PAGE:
Sea cucumbers are marine invertebrates that live on the seafloor. Their tube-shaped feet serve mainly to anchor the limbless creatures to the seafloor, according to Woods Hole Oceanographic Institution (WHOI).
The study says that stormquakes are actually a fairly common occurrence, but they just sounded like seismic background noise and went undetected.
Polystyrene, a common ocean pollutant, decomposes in sunlight much faster than thought, a new study finds.
WHOI biologist Stace Beaulieu forgets all bodily needs when chasing creatures in her tiny submarine.
Polystyrene degrades much faster than previously thought.
The second three grantees are Massachusetts Maritime Academy ($176,581 for the Buzzards Bay Stormwater Collaborative), Woods Hole Oceanographic Institution ($298,598 to test permeable reactive barriers) and Buzzards Bay Coalition ($27,695 to prevent nutrient pollution from composting).
“Weighing live whales with a drone at sea, we can get growth rates and changes in body conditions,” says Michael Moore, a senior scientist at Woods Hole Oceanographic Institution and a co-author of the study.
With the ability to transit thousands of kilometers while making surface observations similar to a moored buoy, the unmanned surface vehicle (USV) Saildronecould contribute in important ways to the Global Ocean Observing System (GOOS), in particular for air-sea interaction studies.
Drone technology could better measure effect on right whales of food shortages, entanglements has been limited to dead specimens. Researchers at WHOI and Aarhus Institute of Advanced Studies devised a measurement method for these ocean giants that yields accurate data that can be used for tracking the changes in body mass over time, providing clues to their daily energy requirements and the impacts of outside stressors.
Rick Murray of Woods Hole Oceanographic Institution sees the impacts of climate change on the ocean and the ability of ocean-based activities to mitigate climate change as two sides of the same coin, and says both are critical to responding to climate change. (segment begins at 27:10)
WHOI Research Engineer Jeff Kaeli talks about the 2017discovery of the San José, a sunken ship from 1708 loaded with treasure valued up to $17 billion. (segment begins 24:05)
Shawnee Traylor, a science and technology advisor for the project, formerly at LDEO and currently at MIT/WHOI, developed a site-specific algorithm with McGillis that predictively measures the water’s quality based on historical data.
Michael J. Moore, a biologist and director of the Marine Mammal Center at the Woods Hole Oceanographic Institution, tells Jessica Leigh Hester of Atlas Obscura, body mass “tells you about the health of the animal, and in the context of its environment, it gives you a sense of how it’s doing nutritionally.”
Associate Scientist Joel Llopiz describes the vast, virtually unexplored ecosystem lurking beneath the surface of the ocean known as the twilight zone. It is deep enough that it hasn’t really been affected by humans yet. But commercial fishing companies are eyeing it now, so scientists who study the Twilight Zone are urging the UN to establish some rules for it soon. (segment begins at 23:08)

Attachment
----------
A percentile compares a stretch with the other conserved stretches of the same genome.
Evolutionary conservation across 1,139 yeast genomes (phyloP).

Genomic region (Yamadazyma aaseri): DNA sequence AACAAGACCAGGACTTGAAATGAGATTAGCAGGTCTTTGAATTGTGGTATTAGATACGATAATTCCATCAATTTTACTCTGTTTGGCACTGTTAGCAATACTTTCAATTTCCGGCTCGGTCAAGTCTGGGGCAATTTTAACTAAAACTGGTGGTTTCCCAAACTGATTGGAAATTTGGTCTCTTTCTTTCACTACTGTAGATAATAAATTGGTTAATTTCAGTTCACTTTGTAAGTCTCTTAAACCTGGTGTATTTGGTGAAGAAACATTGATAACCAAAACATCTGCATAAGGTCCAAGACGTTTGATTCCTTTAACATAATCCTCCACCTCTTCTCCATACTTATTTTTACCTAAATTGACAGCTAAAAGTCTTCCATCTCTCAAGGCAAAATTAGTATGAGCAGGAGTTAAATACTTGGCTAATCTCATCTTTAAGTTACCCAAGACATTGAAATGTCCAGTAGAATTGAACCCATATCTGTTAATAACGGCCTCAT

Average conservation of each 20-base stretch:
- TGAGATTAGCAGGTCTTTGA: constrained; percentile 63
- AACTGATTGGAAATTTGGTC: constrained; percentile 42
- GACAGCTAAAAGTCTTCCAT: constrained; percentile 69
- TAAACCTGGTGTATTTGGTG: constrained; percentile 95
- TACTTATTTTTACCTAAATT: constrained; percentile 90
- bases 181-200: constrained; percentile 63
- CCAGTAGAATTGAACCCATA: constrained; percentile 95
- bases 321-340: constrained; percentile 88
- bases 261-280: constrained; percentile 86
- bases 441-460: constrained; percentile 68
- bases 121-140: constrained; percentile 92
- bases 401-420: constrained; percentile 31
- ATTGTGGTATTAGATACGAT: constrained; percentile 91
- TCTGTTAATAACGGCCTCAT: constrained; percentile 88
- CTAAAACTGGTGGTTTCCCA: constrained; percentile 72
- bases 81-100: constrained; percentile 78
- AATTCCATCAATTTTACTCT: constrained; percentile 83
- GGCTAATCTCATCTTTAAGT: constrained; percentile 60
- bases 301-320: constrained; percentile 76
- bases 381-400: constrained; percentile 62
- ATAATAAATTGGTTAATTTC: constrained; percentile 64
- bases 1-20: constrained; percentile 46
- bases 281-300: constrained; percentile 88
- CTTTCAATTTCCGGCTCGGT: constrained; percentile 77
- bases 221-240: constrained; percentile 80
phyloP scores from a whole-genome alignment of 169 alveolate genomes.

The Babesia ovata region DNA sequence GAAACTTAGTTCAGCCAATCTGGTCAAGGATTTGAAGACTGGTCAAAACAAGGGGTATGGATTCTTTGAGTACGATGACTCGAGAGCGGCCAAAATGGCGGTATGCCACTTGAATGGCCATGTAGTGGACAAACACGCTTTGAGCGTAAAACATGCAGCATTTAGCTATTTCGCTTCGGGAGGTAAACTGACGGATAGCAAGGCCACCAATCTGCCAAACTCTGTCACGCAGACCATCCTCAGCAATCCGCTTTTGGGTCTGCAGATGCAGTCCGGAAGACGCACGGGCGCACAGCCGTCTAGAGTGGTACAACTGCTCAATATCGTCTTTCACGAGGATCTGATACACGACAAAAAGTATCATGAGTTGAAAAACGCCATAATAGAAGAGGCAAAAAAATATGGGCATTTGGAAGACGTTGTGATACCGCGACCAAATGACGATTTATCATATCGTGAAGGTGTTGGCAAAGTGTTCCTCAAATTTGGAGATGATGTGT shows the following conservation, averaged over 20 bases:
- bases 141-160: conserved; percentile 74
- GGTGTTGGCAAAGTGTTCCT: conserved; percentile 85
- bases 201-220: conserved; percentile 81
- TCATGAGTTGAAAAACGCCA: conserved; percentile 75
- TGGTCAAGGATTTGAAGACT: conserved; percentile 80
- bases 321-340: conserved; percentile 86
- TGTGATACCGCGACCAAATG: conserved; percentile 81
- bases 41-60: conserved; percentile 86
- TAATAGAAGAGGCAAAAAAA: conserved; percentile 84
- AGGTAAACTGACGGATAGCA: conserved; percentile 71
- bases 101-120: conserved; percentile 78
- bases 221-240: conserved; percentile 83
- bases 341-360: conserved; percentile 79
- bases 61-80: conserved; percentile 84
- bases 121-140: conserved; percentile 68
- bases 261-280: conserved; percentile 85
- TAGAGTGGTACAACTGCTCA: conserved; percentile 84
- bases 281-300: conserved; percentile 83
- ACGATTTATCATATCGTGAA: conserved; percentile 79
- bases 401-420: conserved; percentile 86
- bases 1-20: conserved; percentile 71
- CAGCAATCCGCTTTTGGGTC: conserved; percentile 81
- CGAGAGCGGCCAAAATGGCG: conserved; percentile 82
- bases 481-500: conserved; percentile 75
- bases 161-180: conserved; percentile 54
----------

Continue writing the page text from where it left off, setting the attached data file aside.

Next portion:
A whale’s mass “tells you about the health of the animal, and in the context of its environment, it gives you a sense of how it’s doing nutritionally,” says Michael J. Moore, a biologist and director of the Marine Mammal Center at the Woods Hole Oceanographic Institution.
Preparing to summarize and celebrate the 10-year Deep Carbon Observatory program at the National Academy of Sciences, Washington DC, Oct. 24-26, DCO’s 500-member Reservoirs and Fluxes team today outlined several key findings that span time from the present to billions of years past; from Earth’s core to its atmosphere, and in size from single volcanoes to the five continents.
Over the past year and as a student fellow in 2017, I have been working with Woods Hole Oceanographic Institution scientist Jeffrey Donnelly, who uses sediment cores—tubes of sand and mud layers that are extracted from coastal lake beds—to track ancient cyclones in the Atlantic and, recently, in the islands of the South Pacific.
In the 81 years since the 1938 storm, the sea level here has risen about a foot, said WHOI researcher Jeff Donnelly, and is now rising faster than it has in thousands of years.
After a story about 52 Blue called “Song of the Sea, a Cappella and Unanswered” appeared in The New York Times in 2004, letters from heartsick readers flooded Woods Hole Oceanographic Institution, one of the laboratories that had studied the whale. 52 Blue sang at a different frequency than all the other blue whales they had studied before.
As sea ice continues to melt in the Arctic and oil exploration expands in the region, the possibility of an oil spill occurring under the ice is higher than ever, the Woods Hole Oceanographic Institution (WHOI) says. But how first responders will deal with oil trapped under ice in such an extreme and remote environment is a huge unresolved question.
“Reducing entanglement in East Coast waters of the United States is a critical part of a comprehensive strategy for right whale survival and recovery,” Scott Kraus, chief scientist for marine mammals at New England Aquarium’s Anderson Center for Ocean Life, and Mark Baumgartner, associate scientist at Woods Hole Oceanographic Institution and chairman of the North Atlantic Right Whale Consortium, said in a letter Tuesday to Sen. Susan Collins, R-Maine.
Cameron and researchers with the WHOI say the difference between the depth recorded by Deepsea Challenger and Vescovo’s submersible relates to the technology used. Measuring ocean depth is not as straightforward as measuring distance on land.